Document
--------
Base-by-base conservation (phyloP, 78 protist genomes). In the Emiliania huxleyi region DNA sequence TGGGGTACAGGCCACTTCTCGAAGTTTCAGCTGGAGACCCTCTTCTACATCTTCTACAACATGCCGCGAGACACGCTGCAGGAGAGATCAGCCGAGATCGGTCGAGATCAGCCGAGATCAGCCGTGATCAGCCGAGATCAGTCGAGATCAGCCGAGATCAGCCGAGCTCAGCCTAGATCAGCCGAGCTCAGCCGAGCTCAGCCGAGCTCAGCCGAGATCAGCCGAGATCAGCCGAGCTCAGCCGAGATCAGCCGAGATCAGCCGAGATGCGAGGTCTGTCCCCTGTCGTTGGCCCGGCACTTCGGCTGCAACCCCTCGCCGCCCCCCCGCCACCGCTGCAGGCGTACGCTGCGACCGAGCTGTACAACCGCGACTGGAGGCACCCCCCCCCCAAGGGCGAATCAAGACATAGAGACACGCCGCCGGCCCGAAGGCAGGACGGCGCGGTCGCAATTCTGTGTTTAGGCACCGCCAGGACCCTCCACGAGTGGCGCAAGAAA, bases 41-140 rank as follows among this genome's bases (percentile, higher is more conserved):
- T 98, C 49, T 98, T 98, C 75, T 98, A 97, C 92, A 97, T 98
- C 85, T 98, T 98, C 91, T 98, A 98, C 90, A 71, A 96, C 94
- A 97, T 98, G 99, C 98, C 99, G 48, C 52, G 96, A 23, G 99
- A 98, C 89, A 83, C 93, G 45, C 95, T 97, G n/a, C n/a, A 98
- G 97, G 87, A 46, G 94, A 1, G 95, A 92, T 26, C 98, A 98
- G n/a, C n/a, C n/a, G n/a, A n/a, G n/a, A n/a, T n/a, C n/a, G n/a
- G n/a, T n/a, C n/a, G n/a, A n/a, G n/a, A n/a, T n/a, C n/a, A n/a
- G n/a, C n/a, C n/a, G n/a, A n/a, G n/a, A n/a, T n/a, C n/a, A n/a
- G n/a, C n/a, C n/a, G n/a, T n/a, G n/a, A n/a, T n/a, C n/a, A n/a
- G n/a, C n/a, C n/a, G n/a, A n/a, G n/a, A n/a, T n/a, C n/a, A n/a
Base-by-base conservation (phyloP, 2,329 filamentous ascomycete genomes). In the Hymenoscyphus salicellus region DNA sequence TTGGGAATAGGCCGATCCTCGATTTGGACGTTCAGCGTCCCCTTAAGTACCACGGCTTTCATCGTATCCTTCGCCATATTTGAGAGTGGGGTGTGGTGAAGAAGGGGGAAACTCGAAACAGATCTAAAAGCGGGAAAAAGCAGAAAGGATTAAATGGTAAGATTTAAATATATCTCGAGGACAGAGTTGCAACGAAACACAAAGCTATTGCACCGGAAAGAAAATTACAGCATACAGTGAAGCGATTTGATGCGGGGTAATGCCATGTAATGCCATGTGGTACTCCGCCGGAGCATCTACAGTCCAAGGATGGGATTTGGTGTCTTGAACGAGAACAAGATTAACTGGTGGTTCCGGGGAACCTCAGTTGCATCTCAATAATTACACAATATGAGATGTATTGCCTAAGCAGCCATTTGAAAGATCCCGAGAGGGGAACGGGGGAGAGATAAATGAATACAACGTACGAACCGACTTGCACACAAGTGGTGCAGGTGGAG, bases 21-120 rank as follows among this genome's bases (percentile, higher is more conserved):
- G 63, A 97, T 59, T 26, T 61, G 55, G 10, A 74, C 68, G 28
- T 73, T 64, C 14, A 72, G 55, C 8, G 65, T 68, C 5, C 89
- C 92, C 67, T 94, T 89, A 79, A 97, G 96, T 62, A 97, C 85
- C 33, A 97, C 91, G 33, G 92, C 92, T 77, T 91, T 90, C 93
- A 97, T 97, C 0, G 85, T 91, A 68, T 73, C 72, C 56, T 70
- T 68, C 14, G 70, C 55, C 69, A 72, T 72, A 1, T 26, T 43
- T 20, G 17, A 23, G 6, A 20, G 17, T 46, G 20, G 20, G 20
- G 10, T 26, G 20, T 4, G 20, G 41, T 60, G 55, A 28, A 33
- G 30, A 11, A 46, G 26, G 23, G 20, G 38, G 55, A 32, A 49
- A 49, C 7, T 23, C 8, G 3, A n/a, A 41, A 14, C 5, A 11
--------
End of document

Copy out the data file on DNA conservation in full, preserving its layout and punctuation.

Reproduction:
Base-by-base conservation (phyloP, 78 protist genomes). In the Emiliania huxleyi region DNA sequence TGGGGTACAGGCCACTTCTCGAAGTTTCAGCTGGAGACCCTCTTCTACATCTTCTACAACATGCCGCGAGACACGCTGCAGGAGAGATCAGCCGAGATCGGTCGAGATCAGCCGAGATCAGCCGTGATCAGCCGAGATCAGTCGAGATCAGCCGAGATCAGCCGAGCTCAGCCTAGATCAGCCGAGCTCAGCCGAGCTCAGCCGAGCTCAGCCGAGATCAGCCGAGATCAGCCGAGCTCAGCCGAGATCAGCCGAGATCAGCCGAGATGCGAGGTCTGTCCCCTGTCGTTGGCCCGGCACTTCGGCTGCAACCCCTCGCCGCCCCCCCGCCACCGCTGCAGGCGTACGCTGCGACCGAGCTGTACAACCGCGACTGGAGGCACCCCCCCCCCAAGGGCGAATCAAGACATAGAGACACGCCGCCGGCCCGAAGGCAGGACGGCGCGGTCGCAATTCTGTGTTTAGGCACCGCCAGGACCCTCCACGAGTGGCGCAAGAAA, bases 41-140 rank as follows among this genome's bases (percentile, higher is more conserved):
- T 98, C 49, T 98, T 98, C 75, T 98, A 97, C 92, A 97, T 98
- C 85, T 98, T 98, C 91, T 98, A 98, C 90, A 71, A 96, C 94
- A 97, T 98, G 99, C 98, C 99, G 48, C 52, G 96, A 23, G 99
- A 98, C 89, A 83, C 93, G 45, C 95, T 97, G n/a, C n/a, A 98
- G 97, G 87, A 46, G 94, A 1, G 95, A 92, T 26, C 98, A 98
- G n/a, C n/a, C n/a, G n/a, A n/a, G n/a, A n/a, T n/a, C n/a, G n/a
- G n/a, T n/a, C n/a, G n/a, A n/a, G n/a, A n/a, T n/a, C n/a, A n/a
- G n/a, C n/a, C n/a, G n/a, A n/a, G n/a, A n/a, T n/a, C n/a, A n/a
- G n/a, C n/a, C n/a, G n/a, T n/a, G n/a, A n/a, T n/a, C n/a, A n/a
- G n/a, C n/a, C n/a, G n/a, A n/a, G n/a, A n/a, T n/a, C n/a, A n/a
Base-by-base conservation (phyloP, 2,329 filamentous ascomycete genomes). In the Hymenoscyphus salicellus region DNA sequence TTGGGAATAGGCCGATCCTCGATTTGGACGTTCAGCGTCCCCTTAAGTACCACGGCTTTCATCGTATCCTTCGCCATATTTGAGAGTGGGGTGTGGTGAAGAAGGGGGAAACTCGAAACAGATCTAAAAGCGGGAAAAAGCAGAAAGGATTAAATGGTAAGATTTAAATATATCTCGAGGACAGAGTTGCAACGAAACACAAAGCTATTGCACCGGAAAGAAAATTACAGCATACAGTGAAGCGATTTGATGCGGGGTAATGCCATGTAATGCCATGTGGTACTCCGCCGGAGCATCTACAGTCCAAGGATGGGATTTGGTGTCTTGAACGAGAACAAGATTAACTGGTGGTTCCGGGGAACCTCAGTTGCATCTCAATAATTACACAATATGAGATGTATTGCCTAAGCAGCCATTTGAAAGATCCCGAGAGGGGAACGGGGGAGAGATAAATGAATACAACGTACGAACCGACTTGCACACAAGTGGTGCAGGTGGAG, bases 21-120 rank as follows among this genome's bases (percentile, higher is more conserved):
- G 63, A 97, T 59, T 26, T 61, G 55, G 10, A 74, C 68, G 28
- T 73, T 64, C 14, A 72, G 55, C 8, G 65, T 68, C 5, C 89
- C 92, C 67, T 94, T 89, A 79, A 97, G 96, T 62, A 97, C 85
- C 33, A 97, C 91, G 33, G 92, C 92, T 77, T 91, T 90, C 93
- A 97, T 97, C 0, G 85, T 91, A 68, T 73, C 72, C 56, T 70
- T 68, C 14, G 70, C 55, C 69, A 72, T 72, A 1, T 26, T 43
- T 20, G 17, A 23, G 6, A 20, G 17, T 46, G 20, G 20, G 20
- G 10, T 26, G 20, T 4, G 20, G 41, T 60, G 55, A 28, A 33
- G 30, A 11, A 46, G 26, G 23, G 20, G 38, G 55, A 32, A 49
- A 49, C 7, T 23, C 8, G 3, A n/a, A 41, A 14, C 5, A 11